“One of the more surprisingly powerful books of personal philosophy of the 21st century.”
“#1 Most Anticipated Book of 2012″
“Featured on Editor’s Choice List for Best Books”
“Instead of force-feeding readers with orders on how to improve, it aims to give them the tools to set their own course.”
“Highly engaging and intensely revealing work, distilling lessons learned from studying businesses… and spinning them into deeply personal wisdom.”


As you may know, in the middle of 2010, I wrote a piece for the Harvard Business Review entitled How Will You Measure Your Life? The article was the result of a conversation I have with my students at the conclusion of the semester. On that day, we use the thinking we’ve shared in the course for a powerful purpose — to ensure they are successful not just in their careers, but in their lives as well.

I believe it’s my single most important class of the year.

The reaction to that article was beyond my wildest expectations — it has consistently been among the most read articles on HBR’s website and inspired comments from readers all around the world. Many of the people who were moved by it asked me to expand my thoughts into a full-length book.

Today, I’m very excited to let you know that — in collaboration with my co-authors, Karen Dillon and James Allworth — we have done just that.

I have never done my research as snapshots in correlation; instead, my work has always been deeply focused on trying to figure out what causes things to happen, and why. The study of happiness is an area which hasn’t really been approached from this perspective — of what causes people to feel this way in their careers, and in their homes. I genuinely believe that in pursuing this line of inquiry, we have yielded deep insight into some of the most important questions we’ll face in our lives.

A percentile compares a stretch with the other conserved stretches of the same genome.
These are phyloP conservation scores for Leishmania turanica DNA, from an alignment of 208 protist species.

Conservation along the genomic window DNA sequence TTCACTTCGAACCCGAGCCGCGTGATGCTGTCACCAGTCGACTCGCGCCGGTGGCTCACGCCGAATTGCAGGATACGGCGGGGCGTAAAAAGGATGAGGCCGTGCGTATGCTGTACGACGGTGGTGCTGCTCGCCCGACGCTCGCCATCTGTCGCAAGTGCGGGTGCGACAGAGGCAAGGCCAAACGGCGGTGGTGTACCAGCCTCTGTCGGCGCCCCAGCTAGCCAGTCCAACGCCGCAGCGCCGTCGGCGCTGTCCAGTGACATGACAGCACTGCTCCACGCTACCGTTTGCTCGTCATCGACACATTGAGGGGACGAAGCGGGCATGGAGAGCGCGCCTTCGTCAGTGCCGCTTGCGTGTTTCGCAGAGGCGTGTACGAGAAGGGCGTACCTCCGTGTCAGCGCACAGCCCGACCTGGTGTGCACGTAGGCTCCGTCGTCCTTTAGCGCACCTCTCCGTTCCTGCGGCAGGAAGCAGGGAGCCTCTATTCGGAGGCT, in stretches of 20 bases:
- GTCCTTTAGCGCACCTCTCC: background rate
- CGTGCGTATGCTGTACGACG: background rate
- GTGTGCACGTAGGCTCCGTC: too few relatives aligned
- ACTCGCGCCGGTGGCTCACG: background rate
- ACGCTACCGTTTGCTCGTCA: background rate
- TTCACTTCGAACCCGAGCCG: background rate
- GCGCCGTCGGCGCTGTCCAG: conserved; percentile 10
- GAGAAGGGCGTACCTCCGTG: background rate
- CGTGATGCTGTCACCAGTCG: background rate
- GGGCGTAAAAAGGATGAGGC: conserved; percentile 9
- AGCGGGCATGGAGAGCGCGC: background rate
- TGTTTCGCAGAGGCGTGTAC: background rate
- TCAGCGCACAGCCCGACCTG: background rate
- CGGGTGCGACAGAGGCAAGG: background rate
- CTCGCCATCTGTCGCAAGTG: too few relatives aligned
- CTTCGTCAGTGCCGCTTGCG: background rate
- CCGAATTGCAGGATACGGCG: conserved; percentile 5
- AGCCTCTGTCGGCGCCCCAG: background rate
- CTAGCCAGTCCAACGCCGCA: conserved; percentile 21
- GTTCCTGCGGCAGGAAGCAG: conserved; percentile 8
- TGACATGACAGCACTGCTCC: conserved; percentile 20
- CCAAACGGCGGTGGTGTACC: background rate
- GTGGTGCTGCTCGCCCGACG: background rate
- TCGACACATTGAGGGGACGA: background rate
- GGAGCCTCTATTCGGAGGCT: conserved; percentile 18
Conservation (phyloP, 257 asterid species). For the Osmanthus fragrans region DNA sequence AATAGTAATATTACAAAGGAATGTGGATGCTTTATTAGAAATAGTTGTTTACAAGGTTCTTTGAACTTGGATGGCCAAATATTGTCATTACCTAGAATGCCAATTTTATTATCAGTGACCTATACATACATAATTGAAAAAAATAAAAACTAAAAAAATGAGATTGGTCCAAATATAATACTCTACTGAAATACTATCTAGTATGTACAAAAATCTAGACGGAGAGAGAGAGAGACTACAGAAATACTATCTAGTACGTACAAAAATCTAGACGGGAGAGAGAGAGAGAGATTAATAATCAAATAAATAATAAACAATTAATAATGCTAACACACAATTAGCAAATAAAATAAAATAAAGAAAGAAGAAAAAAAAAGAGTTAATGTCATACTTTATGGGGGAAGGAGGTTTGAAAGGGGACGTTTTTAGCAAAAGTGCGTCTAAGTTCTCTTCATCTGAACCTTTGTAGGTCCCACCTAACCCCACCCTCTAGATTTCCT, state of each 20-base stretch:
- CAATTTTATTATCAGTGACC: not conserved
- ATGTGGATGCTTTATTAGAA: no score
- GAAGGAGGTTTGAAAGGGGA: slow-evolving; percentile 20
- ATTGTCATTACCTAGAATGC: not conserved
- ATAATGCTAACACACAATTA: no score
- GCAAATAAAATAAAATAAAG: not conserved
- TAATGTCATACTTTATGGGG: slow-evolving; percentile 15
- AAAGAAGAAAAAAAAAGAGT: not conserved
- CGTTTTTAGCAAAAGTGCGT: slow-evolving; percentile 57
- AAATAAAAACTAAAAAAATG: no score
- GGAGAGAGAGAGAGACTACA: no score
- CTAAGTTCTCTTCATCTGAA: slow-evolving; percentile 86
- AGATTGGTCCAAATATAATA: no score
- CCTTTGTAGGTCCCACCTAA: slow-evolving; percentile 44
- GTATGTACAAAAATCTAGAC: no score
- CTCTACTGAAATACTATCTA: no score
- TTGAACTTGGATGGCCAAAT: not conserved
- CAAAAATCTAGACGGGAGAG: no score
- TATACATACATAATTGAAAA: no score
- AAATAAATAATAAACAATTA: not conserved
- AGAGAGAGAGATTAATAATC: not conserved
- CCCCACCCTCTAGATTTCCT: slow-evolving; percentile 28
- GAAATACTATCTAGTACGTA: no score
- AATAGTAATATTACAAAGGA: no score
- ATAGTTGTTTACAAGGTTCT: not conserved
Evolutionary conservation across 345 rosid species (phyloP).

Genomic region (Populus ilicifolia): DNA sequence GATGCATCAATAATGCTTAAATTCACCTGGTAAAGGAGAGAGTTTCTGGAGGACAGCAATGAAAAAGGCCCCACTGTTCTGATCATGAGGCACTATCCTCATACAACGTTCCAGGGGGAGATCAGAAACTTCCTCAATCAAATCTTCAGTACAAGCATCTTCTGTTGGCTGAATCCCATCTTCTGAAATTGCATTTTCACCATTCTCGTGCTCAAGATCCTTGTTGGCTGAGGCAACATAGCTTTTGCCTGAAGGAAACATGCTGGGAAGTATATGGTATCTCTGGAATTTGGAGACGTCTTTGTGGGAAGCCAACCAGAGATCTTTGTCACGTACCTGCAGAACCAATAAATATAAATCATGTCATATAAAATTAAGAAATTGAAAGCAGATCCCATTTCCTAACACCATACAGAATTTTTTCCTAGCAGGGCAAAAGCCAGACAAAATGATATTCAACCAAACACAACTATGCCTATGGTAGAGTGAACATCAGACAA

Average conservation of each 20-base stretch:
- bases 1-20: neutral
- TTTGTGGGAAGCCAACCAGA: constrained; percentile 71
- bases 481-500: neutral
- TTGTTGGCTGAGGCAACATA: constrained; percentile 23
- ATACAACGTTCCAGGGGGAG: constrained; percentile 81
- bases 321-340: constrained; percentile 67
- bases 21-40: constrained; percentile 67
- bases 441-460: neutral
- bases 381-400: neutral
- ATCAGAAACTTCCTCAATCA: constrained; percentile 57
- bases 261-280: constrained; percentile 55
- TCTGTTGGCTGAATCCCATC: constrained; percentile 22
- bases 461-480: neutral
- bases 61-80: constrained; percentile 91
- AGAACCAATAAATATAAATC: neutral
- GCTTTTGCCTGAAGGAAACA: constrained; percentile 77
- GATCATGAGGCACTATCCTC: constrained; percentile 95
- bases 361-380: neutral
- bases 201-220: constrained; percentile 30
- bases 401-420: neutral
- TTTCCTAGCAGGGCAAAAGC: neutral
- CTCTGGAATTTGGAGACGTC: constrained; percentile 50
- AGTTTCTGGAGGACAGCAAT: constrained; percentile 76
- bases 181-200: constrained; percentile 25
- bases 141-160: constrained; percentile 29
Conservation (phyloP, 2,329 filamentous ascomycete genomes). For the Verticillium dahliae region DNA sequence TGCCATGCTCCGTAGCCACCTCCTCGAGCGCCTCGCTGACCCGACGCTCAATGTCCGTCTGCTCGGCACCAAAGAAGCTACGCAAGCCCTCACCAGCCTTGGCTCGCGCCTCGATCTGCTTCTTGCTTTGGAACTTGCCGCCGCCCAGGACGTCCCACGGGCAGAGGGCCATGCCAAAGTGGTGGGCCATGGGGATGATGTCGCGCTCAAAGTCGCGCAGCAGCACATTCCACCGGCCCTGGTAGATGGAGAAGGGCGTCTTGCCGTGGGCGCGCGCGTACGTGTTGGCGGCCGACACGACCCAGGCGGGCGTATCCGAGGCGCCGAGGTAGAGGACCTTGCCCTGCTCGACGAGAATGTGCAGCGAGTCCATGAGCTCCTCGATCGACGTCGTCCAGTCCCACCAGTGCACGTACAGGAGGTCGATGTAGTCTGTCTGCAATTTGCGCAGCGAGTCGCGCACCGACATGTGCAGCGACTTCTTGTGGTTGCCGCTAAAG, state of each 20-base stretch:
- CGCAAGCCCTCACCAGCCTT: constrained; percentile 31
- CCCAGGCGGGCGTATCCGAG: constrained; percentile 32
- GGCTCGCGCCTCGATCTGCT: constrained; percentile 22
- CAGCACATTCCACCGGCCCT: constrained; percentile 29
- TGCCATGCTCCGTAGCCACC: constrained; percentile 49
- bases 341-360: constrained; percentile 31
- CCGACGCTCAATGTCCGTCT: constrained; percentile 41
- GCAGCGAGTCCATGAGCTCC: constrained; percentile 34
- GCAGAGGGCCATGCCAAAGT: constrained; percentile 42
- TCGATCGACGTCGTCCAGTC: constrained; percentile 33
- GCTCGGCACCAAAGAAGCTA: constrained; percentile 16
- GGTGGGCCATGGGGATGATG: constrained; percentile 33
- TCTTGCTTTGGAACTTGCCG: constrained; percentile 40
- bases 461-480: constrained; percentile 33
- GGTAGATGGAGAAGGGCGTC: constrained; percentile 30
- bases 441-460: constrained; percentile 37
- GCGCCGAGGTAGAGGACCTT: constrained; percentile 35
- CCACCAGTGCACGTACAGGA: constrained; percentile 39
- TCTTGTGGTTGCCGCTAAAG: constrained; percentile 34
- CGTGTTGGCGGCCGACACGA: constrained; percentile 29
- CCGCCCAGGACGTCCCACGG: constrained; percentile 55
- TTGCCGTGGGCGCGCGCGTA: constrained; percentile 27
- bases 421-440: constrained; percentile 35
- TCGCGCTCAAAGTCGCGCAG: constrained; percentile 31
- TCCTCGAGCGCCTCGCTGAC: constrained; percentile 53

Though it’s grounded in serious scholarship, this is a more personal work than I have published before. You’re reading this note on the website for the book, http://www.measureyourlife.com — please feel free to look around, as we have a range of resources available here including interviews on the topic of the book, an exclusive preview of the first two chapters of the book for our newsletter subscribers, and reviews. We have also set up a Twitter account, @measureyourlife, and a Facebook account to continue the conversation with you online.

We look forward to doing so, and we truly hope there’s something here that you might find useful.

With our best wishes,